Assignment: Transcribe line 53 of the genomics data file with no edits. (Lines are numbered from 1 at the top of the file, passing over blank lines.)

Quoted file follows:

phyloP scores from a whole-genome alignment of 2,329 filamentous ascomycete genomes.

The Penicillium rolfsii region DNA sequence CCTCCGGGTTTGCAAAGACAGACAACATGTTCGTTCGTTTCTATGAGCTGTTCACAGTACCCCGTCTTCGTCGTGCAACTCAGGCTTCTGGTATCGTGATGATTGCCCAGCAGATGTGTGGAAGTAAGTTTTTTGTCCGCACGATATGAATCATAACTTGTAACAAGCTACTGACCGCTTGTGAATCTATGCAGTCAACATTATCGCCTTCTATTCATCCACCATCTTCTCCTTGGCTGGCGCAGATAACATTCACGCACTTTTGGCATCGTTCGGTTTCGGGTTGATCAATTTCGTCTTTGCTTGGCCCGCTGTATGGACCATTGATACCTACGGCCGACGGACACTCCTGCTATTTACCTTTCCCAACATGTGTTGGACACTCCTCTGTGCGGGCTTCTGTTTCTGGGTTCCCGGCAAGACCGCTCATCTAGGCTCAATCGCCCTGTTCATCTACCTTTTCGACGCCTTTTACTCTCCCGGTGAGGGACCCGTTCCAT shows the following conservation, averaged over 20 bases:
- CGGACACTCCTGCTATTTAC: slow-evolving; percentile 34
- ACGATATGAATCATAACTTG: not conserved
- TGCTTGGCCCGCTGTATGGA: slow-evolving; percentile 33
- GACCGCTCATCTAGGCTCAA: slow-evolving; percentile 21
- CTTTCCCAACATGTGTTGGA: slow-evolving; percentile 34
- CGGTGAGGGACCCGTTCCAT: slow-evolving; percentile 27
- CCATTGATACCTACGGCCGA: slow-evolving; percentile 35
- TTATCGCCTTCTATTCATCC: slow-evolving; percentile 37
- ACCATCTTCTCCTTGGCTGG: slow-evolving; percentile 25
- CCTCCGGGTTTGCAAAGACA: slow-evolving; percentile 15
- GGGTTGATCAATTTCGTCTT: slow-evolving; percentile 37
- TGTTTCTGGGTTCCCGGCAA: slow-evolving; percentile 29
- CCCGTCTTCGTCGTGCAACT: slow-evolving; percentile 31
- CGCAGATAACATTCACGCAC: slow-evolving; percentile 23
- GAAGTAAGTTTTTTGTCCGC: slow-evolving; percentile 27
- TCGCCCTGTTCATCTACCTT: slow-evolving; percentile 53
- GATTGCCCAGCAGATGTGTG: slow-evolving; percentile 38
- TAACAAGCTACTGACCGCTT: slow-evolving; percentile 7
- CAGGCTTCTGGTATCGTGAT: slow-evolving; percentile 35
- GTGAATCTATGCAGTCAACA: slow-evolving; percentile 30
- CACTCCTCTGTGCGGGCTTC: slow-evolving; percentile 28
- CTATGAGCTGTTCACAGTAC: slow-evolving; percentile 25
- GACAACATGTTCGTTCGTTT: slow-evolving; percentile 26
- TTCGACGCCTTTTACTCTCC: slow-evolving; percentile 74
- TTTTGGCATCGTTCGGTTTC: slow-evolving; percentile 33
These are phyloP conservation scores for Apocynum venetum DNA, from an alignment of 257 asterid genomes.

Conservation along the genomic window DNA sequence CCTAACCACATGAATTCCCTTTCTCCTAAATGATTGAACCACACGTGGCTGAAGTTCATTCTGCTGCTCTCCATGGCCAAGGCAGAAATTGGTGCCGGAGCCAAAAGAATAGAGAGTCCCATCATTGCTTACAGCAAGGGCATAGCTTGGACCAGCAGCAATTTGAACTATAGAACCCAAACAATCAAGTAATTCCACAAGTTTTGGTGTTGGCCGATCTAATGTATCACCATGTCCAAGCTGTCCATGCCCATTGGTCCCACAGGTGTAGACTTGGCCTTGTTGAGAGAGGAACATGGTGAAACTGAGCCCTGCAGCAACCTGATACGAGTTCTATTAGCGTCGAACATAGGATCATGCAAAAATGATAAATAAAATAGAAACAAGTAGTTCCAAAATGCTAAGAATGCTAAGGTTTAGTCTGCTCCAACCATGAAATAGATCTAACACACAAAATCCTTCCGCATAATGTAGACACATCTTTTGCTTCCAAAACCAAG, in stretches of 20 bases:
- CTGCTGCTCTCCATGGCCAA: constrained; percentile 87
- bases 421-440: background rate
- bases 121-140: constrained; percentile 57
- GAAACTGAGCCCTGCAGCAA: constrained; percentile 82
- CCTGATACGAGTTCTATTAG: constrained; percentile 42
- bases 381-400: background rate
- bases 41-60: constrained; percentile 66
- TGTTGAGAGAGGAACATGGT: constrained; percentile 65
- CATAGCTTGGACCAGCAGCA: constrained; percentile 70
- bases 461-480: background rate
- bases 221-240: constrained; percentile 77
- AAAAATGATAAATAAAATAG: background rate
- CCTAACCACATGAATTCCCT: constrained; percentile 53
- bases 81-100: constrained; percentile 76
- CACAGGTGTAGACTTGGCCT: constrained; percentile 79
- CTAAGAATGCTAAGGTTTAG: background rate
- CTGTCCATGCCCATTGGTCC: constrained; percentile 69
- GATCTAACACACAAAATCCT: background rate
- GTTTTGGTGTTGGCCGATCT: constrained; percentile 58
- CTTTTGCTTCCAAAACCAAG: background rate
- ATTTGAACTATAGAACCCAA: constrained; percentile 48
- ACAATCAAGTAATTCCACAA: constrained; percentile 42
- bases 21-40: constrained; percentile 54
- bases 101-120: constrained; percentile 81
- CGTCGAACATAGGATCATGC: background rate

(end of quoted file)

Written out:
- bases 101-120: constrained; percentile 81